30 Admired Companies to Watch 2019
Data autonomy has the potential to preserve the data irrespective of the infrastructure it’s operating on. This helps you getting the flexibility to control your data and applications on any public cloud, private cloud, data center, or combination thereof, independent of the underlying infrastructure. It also permits you to implement a multi-cloud data management strategy.
The digital landscape has been increasingly important today. Current digitally empowered and geographically spread customers are radically connected, hyper informed, and always on. To exist and flourish in this customer-focused, data-driven economy, firms are required to rethink the technology infrastructure on which they are building and deploying mission-critical cloud applications and move to a modern, distributed database platform, built for hybrid cloud.
Doing this helps firms to make data their focus point, build real-time value at epic scale, and innovate effortlessly with high speed.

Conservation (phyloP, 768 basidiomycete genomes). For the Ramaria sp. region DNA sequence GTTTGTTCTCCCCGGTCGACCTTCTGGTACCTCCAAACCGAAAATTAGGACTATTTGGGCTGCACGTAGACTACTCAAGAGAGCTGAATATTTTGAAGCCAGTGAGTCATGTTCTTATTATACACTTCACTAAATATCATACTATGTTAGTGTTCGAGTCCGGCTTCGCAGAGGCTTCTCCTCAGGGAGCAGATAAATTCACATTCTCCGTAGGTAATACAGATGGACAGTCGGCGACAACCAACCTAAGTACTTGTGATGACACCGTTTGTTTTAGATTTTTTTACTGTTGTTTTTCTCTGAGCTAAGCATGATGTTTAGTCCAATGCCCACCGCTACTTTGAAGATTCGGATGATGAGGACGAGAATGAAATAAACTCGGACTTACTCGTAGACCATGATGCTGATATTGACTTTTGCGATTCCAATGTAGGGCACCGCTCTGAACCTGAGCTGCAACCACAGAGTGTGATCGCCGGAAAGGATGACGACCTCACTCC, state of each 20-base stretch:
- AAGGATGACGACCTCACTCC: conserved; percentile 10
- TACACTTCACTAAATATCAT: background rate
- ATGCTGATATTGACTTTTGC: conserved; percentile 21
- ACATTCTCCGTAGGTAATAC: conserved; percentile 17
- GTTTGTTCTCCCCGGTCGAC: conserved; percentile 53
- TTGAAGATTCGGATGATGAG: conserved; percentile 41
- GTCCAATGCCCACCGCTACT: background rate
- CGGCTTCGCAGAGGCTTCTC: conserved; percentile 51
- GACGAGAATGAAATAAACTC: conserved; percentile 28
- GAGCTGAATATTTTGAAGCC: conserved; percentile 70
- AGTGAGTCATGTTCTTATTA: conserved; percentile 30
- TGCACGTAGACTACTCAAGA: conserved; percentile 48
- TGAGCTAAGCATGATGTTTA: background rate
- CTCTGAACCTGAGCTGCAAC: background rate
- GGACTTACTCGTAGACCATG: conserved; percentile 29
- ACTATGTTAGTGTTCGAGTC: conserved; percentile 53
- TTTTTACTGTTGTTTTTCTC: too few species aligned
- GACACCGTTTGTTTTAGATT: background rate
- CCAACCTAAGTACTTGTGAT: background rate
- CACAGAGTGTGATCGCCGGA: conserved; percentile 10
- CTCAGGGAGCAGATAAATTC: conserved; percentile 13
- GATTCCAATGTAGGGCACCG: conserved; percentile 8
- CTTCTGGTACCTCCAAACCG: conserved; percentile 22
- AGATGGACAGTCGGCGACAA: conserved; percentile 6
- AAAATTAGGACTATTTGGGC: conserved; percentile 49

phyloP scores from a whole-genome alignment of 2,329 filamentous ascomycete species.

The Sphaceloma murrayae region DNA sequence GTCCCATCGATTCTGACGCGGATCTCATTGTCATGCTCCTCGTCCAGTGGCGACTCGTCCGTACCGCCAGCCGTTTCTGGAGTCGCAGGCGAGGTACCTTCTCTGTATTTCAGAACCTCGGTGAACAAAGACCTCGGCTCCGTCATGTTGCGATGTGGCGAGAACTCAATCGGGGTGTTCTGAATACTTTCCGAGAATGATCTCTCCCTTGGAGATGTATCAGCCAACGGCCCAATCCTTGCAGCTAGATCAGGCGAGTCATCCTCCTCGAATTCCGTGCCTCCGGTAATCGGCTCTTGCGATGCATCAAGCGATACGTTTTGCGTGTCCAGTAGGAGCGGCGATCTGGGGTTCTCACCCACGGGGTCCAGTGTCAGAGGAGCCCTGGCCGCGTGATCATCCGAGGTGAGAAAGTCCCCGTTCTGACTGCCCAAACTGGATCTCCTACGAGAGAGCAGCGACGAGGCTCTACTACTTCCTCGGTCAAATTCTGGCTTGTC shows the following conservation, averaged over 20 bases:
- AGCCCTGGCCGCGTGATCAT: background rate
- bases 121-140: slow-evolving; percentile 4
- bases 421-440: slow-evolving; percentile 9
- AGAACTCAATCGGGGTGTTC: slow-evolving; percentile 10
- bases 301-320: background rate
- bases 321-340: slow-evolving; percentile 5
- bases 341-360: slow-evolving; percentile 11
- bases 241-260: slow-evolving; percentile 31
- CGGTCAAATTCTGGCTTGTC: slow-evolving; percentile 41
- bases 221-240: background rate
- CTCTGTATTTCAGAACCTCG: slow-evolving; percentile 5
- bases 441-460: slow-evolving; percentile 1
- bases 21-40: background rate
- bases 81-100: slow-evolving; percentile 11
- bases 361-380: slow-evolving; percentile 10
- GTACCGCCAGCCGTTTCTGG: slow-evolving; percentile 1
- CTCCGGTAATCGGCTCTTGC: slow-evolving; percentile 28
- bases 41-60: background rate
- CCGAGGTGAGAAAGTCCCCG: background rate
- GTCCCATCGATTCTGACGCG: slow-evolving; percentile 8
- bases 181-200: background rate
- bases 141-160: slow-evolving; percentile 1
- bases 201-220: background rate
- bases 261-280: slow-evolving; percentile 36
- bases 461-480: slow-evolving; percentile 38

DataStax delivers the always-on, active everywhere distributed hybrid cloud database built on Apache Cassandra™. The foundation for personalized, real-time applications at scale, DataStax Enterprise eases enterprises to exploit hybrid and multi-cloud environments through a seamless data layer that eradicates the issues that typically come with deploying applications across multitude on-premises data centers and/or multitude public clouds.
Apache Cassandra is an open source distributed database management system designed to handle large amounts of data across many commodity servers, providing high availability with no single point of failure. Apache Cassandra offers robust support for clusters spanning multiple data centers, with asynchronous masterless replication allowing low latency operations for all clients. In a nutshell: Cassandra offers unprecedented speed, flexibility, and power. Evolved from work at Google, Amazon, and Facebook, Cassandra is used by leading companies such as Disney, IBM, The New York Times, Hulu, Spotify, and Twitter. Get an in-depth look at Cassandra here.
DataStax Accelerate Family favourite DreamWorks Animation has built a cloud platform powered by microservices that uses a graph database and Gremlin query language to guide the production of its films.